General circulation models frequently suffer from a substantial cold bias in equatorial Pacific sea surface temperatures (SSTs). For instance, the majority of the climate models participating in the Coupled Model Intercomparison Project Phase 5 (CMIP5) have this particular problem (17 out of the 26 models evaluated in the present study). Here, we investigate the extent to which these equatorial cold biases are related to mean climate biases generated in the extra-tropics and then communicated to the equator via the oceanic subtropical cells (STCs). With an evident relationship across the CMIP5 models between equatorial SSTs and upper ocean temperatures in the extra-tropical subduction regions, our analysis suggests that cold SST biases within the extra-tropical Pacific indeed translate into a cold equatorial bias via the STCs. An assessment of the relationship between these extra-tropical SST biases and local surface heat flux components indicates a link to biases in the simulated shortwave fluxes. Further sensitivity studies with a climate model (CESM) in which extra-tropical cloud albedo is systematically varied illustrate the influence of cloud albedo perturbations, not only directly above the oceanic subduction regions but across the extra-tropics, on the equatorial bias. The CESM experiments reveal a quadratic relationship between extra-tropical Pacific albedo and the root-mean-square-error in equatorial SSTs—a relationship with which the CMIP5 models generally agree. Thus, our study suggests that one way to improve the equatorial cold bias in the models is to improve the representation of subtropical and mid-latitude cloud albedo.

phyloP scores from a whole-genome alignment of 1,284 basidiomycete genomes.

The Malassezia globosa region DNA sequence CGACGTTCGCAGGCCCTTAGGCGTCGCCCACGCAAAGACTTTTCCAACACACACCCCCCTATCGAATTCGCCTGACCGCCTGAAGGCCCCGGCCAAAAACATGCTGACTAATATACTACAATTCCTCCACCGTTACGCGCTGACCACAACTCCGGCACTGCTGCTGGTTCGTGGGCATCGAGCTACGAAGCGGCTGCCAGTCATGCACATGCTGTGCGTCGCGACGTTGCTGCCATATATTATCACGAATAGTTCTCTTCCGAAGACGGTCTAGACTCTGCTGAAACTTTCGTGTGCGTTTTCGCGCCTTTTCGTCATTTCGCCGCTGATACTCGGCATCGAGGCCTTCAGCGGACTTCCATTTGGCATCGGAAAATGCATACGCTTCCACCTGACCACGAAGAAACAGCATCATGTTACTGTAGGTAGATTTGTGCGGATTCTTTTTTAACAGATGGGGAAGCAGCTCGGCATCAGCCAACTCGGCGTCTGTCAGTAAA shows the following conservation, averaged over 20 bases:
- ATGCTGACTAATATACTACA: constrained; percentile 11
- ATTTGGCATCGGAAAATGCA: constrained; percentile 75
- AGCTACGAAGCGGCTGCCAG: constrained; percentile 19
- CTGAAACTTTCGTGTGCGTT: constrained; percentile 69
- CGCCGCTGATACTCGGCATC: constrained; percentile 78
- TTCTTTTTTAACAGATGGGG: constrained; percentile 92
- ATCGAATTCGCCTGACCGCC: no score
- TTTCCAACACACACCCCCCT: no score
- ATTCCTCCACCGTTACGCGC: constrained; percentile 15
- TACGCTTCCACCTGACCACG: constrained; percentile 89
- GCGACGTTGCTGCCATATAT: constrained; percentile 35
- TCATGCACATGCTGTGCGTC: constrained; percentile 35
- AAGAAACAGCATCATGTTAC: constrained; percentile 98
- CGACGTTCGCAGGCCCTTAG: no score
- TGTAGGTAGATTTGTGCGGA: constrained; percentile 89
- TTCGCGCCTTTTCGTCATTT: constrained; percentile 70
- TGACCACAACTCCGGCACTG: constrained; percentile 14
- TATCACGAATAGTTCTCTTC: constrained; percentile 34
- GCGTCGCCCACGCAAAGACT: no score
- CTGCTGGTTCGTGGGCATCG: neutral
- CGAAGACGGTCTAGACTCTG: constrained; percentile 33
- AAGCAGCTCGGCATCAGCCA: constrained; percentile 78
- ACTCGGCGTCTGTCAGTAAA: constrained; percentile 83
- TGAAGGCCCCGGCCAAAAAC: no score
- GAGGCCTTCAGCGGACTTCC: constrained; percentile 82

11. Extra-tropical origin of equatorial Pacific cold bias in climate models with links to cloud albedo

    Science.gov (United States)

    Burls, Natalie J.; Muir, Leslie; Vincent, Emmanuel M.; Fedorov, Alexey

    2016-11-01